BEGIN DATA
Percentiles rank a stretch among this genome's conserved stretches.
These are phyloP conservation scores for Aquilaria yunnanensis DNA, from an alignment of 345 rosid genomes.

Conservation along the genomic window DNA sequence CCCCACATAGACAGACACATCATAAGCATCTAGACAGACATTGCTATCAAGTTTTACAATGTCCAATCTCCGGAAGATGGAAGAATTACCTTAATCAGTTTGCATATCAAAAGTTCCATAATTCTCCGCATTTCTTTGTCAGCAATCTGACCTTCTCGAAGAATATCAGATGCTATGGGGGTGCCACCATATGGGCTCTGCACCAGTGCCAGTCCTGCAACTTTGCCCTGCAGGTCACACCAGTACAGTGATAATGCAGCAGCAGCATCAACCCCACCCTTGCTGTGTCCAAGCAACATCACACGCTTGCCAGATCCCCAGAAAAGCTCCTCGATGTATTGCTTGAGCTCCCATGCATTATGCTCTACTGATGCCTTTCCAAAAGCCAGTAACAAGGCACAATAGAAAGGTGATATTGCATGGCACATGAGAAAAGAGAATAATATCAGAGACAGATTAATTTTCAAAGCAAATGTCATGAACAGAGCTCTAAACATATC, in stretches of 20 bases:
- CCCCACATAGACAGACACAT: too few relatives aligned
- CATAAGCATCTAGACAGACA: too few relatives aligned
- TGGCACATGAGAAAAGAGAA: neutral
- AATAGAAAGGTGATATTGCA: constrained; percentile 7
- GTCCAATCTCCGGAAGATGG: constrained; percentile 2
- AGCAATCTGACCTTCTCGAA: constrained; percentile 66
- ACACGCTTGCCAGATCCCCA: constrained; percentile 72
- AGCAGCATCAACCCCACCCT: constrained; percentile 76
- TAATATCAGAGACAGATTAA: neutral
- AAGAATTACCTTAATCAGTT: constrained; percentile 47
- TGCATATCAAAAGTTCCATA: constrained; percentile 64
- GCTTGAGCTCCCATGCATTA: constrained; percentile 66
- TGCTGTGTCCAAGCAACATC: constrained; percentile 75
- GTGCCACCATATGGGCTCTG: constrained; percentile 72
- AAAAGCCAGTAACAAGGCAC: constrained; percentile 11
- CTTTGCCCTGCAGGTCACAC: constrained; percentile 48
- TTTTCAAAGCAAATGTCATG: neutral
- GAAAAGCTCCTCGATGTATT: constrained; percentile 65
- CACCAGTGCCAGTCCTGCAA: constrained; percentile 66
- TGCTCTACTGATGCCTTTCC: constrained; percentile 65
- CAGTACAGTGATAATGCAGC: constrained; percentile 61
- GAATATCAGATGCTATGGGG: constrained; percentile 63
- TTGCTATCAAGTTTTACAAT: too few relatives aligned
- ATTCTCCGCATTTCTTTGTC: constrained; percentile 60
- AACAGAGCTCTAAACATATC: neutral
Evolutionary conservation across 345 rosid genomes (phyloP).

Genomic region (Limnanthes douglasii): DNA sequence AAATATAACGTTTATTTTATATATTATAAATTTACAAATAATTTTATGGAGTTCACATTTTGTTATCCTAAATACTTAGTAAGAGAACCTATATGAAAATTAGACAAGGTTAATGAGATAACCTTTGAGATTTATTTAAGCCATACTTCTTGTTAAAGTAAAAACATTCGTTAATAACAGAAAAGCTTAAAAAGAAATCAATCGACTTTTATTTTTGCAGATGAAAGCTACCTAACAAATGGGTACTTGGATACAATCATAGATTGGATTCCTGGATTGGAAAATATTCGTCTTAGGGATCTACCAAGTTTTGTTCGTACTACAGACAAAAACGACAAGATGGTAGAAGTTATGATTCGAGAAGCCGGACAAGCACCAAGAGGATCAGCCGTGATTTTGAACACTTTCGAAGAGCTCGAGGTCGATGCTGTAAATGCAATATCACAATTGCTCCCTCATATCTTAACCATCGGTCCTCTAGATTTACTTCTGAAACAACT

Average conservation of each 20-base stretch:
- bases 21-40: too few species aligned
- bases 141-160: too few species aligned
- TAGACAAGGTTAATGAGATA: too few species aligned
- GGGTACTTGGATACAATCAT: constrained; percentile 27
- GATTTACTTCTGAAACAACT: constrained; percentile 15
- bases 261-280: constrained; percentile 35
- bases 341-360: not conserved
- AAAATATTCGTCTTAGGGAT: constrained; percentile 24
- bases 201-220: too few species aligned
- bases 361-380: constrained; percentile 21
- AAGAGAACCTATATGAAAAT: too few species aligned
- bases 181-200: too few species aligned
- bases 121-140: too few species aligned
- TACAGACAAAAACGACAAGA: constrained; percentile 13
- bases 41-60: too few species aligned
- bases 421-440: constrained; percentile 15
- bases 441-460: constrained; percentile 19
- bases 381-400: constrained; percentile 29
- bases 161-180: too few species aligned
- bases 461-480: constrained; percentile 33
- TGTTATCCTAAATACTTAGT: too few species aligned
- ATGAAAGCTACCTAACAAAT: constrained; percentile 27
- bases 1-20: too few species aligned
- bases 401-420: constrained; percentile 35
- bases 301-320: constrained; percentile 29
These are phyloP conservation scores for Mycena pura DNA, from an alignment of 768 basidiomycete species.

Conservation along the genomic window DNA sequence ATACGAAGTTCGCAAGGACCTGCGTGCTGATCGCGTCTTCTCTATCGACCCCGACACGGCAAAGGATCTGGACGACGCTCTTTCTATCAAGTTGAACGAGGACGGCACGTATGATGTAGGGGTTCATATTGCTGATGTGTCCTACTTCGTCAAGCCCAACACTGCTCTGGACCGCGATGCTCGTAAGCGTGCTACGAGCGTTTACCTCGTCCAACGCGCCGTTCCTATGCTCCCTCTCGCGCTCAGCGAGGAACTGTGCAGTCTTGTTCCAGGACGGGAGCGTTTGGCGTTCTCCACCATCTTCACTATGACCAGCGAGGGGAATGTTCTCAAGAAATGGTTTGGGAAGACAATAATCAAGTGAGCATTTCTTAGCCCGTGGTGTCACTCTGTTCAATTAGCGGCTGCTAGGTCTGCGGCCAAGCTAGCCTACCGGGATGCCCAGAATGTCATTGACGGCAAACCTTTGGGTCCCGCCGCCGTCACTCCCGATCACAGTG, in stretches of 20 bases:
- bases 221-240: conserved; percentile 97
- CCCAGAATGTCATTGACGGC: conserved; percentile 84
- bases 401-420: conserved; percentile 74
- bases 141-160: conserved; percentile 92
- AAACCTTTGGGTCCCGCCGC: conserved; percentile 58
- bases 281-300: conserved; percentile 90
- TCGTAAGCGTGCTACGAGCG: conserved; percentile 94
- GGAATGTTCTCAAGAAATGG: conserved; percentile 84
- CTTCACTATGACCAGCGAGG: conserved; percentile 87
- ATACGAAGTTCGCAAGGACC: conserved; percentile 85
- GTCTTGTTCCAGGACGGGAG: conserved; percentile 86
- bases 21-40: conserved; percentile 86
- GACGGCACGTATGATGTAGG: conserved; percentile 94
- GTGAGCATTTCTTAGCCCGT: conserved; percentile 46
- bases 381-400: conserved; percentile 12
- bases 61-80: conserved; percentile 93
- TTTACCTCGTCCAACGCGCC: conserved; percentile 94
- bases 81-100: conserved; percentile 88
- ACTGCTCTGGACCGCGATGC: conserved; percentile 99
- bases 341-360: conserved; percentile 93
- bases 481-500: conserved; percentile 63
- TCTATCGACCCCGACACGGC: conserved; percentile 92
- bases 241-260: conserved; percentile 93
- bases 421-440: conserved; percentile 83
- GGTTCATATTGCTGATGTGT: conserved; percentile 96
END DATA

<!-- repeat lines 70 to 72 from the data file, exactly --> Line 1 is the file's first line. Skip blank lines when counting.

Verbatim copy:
- bases 21-40: conserved; percentile 86
- GACGGCACGTATGATGTAGG: conserved; percentile 94
- GTGAGCATTTCTTAGCCCGT: conserved; percentile 46